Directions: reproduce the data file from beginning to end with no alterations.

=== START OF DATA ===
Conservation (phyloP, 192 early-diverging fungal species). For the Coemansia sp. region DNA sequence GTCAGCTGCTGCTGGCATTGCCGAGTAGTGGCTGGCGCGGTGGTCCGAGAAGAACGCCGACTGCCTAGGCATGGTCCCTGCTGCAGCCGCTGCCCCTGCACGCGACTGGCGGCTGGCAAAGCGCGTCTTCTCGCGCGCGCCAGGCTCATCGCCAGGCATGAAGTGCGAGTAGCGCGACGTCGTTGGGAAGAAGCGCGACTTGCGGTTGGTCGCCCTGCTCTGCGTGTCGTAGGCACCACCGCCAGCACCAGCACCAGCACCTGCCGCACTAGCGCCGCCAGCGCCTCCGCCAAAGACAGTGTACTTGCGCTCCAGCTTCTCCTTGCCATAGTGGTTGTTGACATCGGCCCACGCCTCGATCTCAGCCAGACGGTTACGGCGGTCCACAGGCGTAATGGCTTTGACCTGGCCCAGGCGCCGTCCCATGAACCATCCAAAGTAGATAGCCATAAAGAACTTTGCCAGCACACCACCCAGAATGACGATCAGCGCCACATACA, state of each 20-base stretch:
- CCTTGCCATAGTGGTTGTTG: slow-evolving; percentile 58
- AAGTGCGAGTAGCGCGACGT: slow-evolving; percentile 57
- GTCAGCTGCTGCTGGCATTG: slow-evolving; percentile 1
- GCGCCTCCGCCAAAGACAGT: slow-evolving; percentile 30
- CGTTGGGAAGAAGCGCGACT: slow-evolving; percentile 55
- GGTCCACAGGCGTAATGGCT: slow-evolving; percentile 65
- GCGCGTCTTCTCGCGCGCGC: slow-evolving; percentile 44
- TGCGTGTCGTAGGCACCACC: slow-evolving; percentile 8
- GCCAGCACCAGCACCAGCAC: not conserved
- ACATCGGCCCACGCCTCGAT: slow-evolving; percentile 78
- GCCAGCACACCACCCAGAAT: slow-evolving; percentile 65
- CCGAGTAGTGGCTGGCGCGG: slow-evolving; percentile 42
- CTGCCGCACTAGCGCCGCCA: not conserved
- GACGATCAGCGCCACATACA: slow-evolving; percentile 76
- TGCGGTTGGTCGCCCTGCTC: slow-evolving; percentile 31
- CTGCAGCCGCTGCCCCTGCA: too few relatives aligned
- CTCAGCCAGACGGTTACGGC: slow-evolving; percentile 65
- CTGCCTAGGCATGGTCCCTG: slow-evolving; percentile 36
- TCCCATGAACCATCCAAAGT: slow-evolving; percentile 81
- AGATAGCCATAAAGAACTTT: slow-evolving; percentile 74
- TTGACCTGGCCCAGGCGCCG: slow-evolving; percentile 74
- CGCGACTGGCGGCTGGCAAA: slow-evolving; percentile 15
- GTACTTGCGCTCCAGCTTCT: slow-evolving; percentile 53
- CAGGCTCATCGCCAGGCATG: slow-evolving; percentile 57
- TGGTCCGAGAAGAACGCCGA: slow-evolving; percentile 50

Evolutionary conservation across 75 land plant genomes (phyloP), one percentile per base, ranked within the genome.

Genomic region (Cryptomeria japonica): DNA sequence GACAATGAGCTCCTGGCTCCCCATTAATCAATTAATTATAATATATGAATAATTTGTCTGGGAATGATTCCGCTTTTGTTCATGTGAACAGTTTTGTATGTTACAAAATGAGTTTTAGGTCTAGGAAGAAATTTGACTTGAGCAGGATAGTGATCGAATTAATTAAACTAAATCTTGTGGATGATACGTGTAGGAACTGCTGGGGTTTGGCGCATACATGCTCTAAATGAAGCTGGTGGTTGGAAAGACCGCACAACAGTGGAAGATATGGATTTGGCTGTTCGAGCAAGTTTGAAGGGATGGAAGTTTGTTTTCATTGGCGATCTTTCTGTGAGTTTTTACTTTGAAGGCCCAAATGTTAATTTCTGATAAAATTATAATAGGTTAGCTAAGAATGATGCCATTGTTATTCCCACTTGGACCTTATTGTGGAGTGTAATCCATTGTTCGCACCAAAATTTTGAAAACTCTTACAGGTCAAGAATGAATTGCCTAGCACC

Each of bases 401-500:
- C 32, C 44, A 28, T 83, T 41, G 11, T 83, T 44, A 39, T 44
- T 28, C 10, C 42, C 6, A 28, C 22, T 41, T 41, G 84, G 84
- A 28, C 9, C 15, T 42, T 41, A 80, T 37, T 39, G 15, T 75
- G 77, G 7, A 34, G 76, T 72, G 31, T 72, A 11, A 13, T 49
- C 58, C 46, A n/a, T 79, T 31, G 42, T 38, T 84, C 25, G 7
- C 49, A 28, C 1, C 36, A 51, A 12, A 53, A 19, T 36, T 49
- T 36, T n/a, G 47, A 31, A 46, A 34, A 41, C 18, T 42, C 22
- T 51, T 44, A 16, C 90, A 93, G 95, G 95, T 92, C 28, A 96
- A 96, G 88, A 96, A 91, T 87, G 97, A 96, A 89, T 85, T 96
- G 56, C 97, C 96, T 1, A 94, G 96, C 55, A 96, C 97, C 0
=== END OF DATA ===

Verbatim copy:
Conservation (phyloP, 192 early-diverging fungal species). For the Coemansia sp. region DNA sequence GTCAGCTGCTGCTGGCATTGCCGAGTAGTGGCTGGCGCGGTGGTCCGAGAAGAACGCCGACTGCCTAGGCATGGTCCCTGCTGCAGCCGCTGCCCCTGCACGCGACTGGCGGCTGGCAAAGCGCGTCTTCTCGCGCGCGCCAGGCTCATCGCCAGGCATGAAGTGCGAGTAGCGCGACGTCGTTGGGAAGAAGCGCGACTTGCGGTTGGTCGCCCTGCTCTGCGTGTCGTAGGCACCACCGCCAGCACCAGCACCAGCACCTGCCGCACTAGCGCCGCCAGCGCCTCCGCCAAAGACAGTGTACTTGCGCTCCAGCTTCTCCTTGCCATAGTGGTTGTTGACATCGGCCCACGCCTCGATCTCAGCCAGACGGTTACGGCGGTCCACAGGCGTAATGGCTTTGACCTGGCCCAGGCGCCGTCCCATGAACCATCCAAAGTAGATAGCCATAAAGAACTTTGCCAGCACACCACCCAGAATGACGATCAGCGCCACATACA, state of each 20-base stretch:
- CCTTGCCATAGTGGTTGTTG: slow-evolving; percentile 58
- AAGTGCGAGTAGCGCGACGT: slow-evolving; percentile 57
- GTCAGCTGCTGCTGGCATTG: slow-evolving; percentile 1
- GCGCCTCCGCCAAAGACAGT: slow-evolving; percentile 30
- CGTTGGGAAGAAGCGCGACT: slow-evolving; percentile 55
- GGTCCACAGGCGTAATGGCT: slow-evolving; percentile 65
- GCGCGTCTTCTCGCGCGCGC: slow-evolving; percentile 44
- TGCGTGTCGTAGGCACCACC: slow-evolving; percentile 8
- GCCAGCACCAGCACCAGCAC: not conserved
- ACATCGGCCCACGCCTCGAT: slow-evolving; percentile 78
- GCCAGCACACCACCCAGAAT: slow-evolving; percentile 65
- CCGAGTAGTGGCTGGCGCGG: slow-evolving; percentile 42
- CTGCCGCACTAGCGCCGCCA: not conserved
- GACGATCAGCGCCACATACA: slow-evolving; percentile 76
- TGCGGTTGGTCGCCCTGCTC: slow-evolving; percentile 31
- CTGCAGCCGCTGCCCCTGCA: too few relatives aligned
- CTCAGCCAGACGGTTACGGC: slow-evolving; percentile 65
- CTGCCTAGGCATGGTCCCTG: slow-evolving; percentile 36
- TCCCATGAACCATCCAAAGT: slow-evolving; percentile 81
- AGATAGCCATAAAGAACTTT: slow-evolving; percentile 74
- TTGACCTGGCCCAGGCGCCG: slow-evolving; percentile 74
- CGCGACTGGCGGCTGGCAAA: slow-evolving; percentile 15
- GTACTTGCGCTCCAGCTTCT: slow-evolving; percentile 53
- CAGGCTCATCGCCAGGCATG: slow-evolving; percentile 57
- TGGTCCGAGAAGAACGCCGA: slow-evolving; percentile 50

Evolutionary conservation across 75 land plant genomes (phyloP), one percentile per base, ranked within the genome.

Genomic region (Cryptomeria japonica): DNA sequence GACAATGAGCTCCTGGCTCCCCATTAATCAATTAATTATAATATATGAATAATTTGTCTGGGAATGATTCCGCTTTTGTTCATGTGAACAGTTTTGTATGTTACAAAATGAGTTTTAGGTCTAGGAAGAAATTTGACTTGAGCAGGATAGTGATCGAATTAATTAAACTAAATCTTGTGGATGATACGTGTAGGAACTGCTGGGGTTTGGCGCATACATGCTCTAAATGAAGCTGGTGGTTGGAAAGACCGCACAACAGTGGAAGATATGGATTTGGCTGTTCGAGCAAGTTTGAAGGGATGGAAGTTTGTTTTCATTGGCGATCTTTCTGTGAGTTTTTACTTTGAAGGCCCAAATGTTAATTTCTGATAAAATTATAATAGGTTAGCTAAGAATGATGCCATTGTTATTCCCACTTGGACCTTATTGTGGAGTGTAATCCATTGTTCGCACCAAAATTTTGAAAACTCTTACAGGTCAAGAATGAATTGCCTAGCACC

Each of bases 401-500:
- C 32, C 44, A 28, T 83, T 41, G 11, T 83, T 44, A 39, T 44
- T 28, C 10, C 42, C 6, A 28, C 22, T 41, T 41, G 84, G 84
- A 28, C 9, C 15, T 42, T 41, A 80, T 37, T 39, G 15, T 75
- G 77, G 7, A 34, G 76, T 72, G 31, T 72, A 11, A 13, T 49
- C 58, C 46, A n/a, T 79, T 31, G 42, T 38, T 84, C 25, G 7
- C 49, A 28, C 1, C 36, A 51, A 12, A 53, A 19, T 36, T 49
- T 36, T n/a, G 47, A 31, A 46, A 34, A 41, C 18, T 42, C 22
- T 51, T 44, A 16, C 90, A 93, G 95, G 95, T 92, C 28, A 96
- A 96, G 88, A 96, A 91, T 87, G 97, A 96, A 89, T 85, T 96
- G 56, C 97, C 96, T 1, A 94, G 96, C 55, A 96, C 97, C 0